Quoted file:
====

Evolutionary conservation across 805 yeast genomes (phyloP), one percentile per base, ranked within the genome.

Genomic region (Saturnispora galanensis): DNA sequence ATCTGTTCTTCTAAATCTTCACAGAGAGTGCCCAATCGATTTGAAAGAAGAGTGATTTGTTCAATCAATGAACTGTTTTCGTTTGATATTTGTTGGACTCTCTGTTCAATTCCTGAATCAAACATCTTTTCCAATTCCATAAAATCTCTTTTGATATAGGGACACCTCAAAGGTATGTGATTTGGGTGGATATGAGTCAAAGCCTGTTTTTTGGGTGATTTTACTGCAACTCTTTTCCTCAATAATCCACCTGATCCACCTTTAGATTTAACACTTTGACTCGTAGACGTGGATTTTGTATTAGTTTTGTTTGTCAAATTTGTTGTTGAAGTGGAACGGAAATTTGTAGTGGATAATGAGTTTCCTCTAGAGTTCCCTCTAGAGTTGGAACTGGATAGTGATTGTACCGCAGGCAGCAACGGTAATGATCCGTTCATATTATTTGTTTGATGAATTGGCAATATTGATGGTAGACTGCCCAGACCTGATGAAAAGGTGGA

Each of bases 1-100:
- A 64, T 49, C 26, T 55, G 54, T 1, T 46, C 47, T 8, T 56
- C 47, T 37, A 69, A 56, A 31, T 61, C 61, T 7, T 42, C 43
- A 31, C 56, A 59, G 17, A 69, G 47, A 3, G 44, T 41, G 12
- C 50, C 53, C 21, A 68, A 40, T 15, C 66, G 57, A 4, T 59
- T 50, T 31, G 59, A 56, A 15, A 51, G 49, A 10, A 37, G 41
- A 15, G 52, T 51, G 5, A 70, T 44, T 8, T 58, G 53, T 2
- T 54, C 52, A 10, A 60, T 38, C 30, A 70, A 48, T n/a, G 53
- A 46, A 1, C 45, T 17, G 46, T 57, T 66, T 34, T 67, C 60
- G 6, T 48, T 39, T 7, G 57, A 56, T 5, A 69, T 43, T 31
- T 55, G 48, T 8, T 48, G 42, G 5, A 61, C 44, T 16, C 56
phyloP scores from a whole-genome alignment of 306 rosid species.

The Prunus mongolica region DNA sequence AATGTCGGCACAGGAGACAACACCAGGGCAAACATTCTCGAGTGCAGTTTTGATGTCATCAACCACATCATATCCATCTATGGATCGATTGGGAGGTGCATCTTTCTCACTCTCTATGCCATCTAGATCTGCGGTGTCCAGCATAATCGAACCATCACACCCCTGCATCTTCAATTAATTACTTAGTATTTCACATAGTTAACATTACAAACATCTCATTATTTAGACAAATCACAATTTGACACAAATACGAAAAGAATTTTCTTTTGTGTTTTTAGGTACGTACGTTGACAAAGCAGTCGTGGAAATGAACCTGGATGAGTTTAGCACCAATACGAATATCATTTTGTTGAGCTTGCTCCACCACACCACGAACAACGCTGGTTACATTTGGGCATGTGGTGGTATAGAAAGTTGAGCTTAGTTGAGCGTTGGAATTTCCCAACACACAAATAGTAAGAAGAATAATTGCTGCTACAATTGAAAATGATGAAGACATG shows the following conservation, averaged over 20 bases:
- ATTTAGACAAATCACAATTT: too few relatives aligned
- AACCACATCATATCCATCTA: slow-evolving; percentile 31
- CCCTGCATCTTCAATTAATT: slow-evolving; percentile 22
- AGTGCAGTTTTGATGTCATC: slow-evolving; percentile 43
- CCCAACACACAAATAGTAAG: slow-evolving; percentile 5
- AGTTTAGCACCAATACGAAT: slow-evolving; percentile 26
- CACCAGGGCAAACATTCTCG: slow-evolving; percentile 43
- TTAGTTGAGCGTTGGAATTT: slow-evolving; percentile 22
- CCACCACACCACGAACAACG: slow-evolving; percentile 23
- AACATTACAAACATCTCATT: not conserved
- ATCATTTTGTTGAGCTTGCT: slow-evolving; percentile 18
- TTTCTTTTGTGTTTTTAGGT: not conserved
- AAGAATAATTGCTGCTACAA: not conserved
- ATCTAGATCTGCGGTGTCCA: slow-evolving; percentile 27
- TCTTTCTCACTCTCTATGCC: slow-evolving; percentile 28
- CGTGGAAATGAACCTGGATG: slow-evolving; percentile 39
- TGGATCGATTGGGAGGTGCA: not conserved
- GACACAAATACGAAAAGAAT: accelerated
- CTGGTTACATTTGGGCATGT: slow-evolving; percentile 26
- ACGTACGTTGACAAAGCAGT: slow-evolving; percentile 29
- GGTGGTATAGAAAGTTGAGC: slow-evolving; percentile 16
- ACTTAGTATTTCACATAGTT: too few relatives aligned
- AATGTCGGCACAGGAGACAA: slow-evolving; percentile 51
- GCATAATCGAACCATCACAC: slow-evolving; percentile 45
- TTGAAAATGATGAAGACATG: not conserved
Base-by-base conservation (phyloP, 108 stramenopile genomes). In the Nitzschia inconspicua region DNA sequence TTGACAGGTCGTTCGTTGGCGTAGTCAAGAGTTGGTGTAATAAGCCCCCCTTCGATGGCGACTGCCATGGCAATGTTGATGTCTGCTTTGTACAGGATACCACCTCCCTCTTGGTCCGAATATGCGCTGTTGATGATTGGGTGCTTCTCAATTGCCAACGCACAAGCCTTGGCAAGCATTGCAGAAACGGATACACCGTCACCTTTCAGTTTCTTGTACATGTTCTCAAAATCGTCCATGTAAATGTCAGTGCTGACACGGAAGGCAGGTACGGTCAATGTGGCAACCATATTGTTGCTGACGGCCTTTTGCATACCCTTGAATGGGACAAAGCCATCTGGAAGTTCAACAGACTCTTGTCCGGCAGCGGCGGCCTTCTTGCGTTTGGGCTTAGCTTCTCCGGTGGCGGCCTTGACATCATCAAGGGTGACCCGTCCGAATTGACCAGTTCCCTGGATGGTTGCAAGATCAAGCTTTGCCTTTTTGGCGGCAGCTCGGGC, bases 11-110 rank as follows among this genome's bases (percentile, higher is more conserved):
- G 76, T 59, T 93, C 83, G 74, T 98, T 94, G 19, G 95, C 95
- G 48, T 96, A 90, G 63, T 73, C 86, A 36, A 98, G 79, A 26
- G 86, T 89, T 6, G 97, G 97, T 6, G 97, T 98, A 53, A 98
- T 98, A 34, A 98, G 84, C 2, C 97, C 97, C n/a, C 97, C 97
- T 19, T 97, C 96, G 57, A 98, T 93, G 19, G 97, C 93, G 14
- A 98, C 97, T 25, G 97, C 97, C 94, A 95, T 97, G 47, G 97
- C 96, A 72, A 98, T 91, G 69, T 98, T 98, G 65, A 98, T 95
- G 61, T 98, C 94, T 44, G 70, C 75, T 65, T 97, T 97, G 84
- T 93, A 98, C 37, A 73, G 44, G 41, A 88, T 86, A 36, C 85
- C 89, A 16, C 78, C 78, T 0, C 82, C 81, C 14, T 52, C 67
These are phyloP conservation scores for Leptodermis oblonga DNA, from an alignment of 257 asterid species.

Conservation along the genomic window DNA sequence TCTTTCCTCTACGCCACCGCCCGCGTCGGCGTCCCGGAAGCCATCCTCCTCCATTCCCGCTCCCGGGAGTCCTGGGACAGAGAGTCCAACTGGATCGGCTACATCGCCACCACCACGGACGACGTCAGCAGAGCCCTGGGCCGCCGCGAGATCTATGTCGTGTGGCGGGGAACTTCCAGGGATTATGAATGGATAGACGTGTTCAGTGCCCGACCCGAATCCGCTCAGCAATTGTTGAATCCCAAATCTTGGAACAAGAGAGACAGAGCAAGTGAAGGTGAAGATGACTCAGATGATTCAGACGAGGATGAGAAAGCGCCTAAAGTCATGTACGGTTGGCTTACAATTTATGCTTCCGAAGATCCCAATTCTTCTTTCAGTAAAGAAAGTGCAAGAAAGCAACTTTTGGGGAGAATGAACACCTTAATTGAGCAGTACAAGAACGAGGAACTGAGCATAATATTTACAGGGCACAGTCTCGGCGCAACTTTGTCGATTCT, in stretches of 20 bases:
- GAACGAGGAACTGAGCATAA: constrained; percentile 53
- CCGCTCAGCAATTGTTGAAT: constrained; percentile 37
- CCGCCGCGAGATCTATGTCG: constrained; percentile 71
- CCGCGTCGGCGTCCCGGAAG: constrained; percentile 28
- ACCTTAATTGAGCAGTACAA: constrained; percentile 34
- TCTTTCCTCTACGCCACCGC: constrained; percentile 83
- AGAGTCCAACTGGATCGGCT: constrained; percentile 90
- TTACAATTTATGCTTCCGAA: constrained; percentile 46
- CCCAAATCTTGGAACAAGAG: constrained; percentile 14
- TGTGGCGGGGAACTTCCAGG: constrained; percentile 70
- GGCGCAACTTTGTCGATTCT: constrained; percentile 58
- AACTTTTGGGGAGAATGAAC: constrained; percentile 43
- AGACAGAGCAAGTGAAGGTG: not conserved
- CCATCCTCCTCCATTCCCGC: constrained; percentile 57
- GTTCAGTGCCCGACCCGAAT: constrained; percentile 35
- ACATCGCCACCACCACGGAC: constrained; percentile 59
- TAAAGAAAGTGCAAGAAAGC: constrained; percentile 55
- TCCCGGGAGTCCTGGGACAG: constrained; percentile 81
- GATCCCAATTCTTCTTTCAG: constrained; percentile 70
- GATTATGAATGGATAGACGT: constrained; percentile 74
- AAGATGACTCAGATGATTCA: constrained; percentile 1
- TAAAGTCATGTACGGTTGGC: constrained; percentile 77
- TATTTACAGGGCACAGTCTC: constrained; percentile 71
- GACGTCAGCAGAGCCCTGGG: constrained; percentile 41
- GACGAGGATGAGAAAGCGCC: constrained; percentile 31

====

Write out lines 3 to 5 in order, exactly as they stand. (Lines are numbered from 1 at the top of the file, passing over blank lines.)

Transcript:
Each of bases 1-100:
- A 64, T 49, C 26, T 55, G 54, T 1, T 46, C 47, T 8, T 56
- C 47, T 37, A 69, A 56, A 31, T 61, C 61, T 7, T 42, C 43